Money does seem to be the motivating factor andn my father is now starting to say that they no longer have adequate funds and that he will not be able to keep his earlier promises. In addition, my aunt's family have persauded my parents to leave their comfortable home and move far away from me and very close to my aunt and her children. My father is selling very major assets as a worrying rate, which is a huge change from most of his life, when he would never sell anything for cash, and when he is giving in acts of generosity, he will make presents of physical heirlooms rather than anything from his bank account, which my aunt's family has power of attorney over and in effect monitors and controls.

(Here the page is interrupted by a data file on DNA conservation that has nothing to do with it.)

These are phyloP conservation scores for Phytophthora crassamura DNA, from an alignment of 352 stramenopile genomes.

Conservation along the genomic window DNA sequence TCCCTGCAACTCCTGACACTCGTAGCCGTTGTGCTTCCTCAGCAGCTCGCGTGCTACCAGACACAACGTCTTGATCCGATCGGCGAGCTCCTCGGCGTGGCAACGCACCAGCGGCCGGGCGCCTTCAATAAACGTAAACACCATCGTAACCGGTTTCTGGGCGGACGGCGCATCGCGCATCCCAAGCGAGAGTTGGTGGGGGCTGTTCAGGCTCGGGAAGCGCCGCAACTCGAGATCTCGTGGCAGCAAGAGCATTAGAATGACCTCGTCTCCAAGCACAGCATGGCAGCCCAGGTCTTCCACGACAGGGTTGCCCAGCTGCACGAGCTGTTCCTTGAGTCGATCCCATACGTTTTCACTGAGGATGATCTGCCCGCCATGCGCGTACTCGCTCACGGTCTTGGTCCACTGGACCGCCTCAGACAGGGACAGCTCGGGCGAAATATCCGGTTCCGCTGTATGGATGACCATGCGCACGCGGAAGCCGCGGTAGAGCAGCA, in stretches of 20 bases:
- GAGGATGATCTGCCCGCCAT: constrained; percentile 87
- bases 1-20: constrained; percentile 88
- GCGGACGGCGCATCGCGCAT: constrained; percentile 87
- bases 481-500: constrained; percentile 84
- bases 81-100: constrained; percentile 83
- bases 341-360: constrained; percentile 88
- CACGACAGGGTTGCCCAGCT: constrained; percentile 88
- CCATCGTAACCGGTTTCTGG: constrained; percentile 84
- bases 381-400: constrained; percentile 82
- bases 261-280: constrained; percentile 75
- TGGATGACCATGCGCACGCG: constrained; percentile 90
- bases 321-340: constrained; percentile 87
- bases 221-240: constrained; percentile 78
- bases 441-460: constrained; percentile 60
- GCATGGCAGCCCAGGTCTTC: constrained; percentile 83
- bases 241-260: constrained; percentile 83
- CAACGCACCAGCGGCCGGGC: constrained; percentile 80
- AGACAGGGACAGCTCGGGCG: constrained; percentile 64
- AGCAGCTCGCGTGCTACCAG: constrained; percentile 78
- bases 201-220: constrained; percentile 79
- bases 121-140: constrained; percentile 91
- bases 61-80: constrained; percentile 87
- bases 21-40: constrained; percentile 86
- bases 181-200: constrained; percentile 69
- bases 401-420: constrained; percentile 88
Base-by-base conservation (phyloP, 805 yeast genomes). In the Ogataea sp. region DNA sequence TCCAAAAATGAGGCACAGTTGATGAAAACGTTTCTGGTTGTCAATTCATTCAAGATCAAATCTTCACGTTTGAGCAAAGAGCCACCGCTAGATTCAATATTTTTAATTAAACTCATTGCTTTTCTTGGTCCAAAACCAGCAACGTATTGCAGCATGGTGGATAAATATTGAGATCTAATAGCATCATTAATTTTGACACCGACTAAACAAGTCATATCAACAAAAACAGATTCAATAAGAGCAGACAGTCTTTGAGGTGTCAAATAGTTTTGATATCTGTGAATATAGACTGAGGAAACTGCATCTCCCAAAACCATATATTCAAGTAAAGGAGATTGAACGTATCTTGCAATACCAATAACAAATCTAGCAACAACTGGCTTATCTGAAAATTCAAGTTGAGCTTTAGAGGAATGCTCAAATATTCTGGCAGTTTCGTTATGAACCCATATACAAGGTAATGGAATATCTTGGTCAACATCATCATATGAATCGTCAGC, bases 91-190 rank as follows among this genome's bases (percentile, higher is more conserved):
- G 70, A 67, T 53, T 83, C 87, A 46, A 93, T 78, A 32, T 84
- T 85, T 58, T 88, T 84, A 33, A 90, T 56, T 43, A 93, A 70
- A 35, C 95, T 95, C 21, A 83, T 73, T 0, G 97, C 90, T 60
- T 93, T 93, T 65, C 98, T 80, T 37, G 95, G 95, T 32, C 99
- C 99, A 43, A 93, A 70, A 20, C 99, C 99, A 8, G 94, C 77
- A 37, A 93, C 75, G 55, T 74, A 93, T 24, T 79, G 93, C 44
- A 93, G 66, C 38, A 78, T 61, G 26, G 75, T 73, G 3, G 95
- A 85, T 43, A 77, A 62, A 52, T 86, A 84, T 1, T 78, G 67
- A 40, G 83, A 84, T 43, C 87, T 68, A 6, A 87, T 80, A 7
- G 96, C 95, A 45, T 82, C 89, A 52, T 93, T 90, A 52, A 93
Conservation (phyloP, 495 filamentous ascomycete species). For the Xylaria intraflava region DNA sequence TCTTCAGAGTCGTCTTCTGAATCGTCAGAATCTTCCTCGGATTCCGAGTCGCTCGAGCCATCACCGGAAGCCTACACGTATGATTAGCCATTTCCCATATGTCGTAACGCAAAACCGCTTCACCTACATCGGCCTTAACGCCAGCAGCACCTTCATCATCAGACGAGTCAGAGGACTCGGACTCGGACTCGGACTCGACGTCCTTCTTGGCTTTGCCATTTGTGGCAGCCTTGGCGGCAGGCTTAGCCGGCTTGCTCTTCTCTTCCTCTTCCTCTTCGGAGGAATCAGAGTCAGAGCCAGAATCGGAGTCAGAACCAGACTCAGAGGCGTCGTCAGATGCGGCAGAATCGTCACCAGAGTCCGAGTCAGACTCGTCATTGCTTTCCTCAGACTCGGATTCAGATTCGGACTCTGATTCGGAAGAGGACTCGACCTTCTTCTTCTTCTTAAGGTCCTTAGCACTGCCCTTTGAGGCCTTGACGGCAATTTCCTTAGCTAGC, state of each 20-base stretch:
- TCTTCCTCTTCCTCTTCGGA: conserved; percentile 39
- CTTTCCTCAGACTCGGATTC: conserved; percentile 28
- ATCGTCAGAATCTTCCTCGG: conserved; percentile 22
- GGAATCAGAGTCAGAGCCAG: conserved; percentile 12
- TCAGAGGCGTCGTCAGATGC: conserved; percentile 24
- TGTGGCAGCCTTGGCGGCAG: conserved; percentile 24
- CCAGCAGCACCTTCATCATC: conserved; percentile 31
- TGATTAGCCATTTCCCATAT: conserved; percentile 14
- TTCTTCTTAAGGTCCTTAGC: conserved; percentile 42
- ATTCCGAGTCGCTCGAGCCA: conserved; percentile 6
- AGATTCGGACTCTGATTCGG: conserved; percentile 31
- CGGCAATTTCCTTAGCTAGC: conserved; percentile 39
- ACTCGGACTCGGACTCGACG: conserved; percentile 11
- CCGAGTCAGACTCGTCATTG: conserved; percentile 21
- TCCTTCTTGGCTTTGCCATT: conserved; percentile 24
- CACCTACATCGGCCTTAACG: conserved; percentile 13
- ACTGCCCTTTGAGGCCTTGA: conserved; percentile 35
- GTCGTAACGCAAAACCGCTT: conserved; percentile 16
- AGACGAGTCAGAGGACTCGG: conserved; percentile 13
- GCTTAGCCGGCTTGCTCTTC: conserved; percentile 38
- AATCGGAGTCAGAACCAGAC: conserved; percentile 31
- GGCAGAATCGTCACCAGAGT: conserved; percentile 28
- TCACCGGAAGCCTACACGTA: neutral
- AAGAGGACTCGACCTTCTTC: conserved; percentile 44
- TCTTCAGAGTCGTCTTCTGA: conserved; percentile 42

It's 100% fair to say that most people make their way in life without significant inheritances (and also have challenging parents) but what is really upsetting here is first that there's every sign my parents are being bullied by some very forceful people who are in need of financial help, and indeed my parents have regularly commented on how bullying and controlling my aunt's family are. Second, having concentrated on careers which bring satisfaction and prestige I have made assumptions that my father's many promises will be kept, and so at the age of 50+ I am now having to change career extremely rapidly to give myself a shot of providing for my old age. If my father had told me I was on my own at 18 then there would be no problem! I think I can be ok financially, but the real tragedy is that I don't have the time or emotional steam to keep in touch with my parents and work my hardest to have the new career that will do the trick. Third, my aunt's family are saying all sorts of the things to my parents to much up our relationship, which is really hurting me - I love my parents very much and when we speak now there is so much hostility in the air that it is nothing like the life we used to have.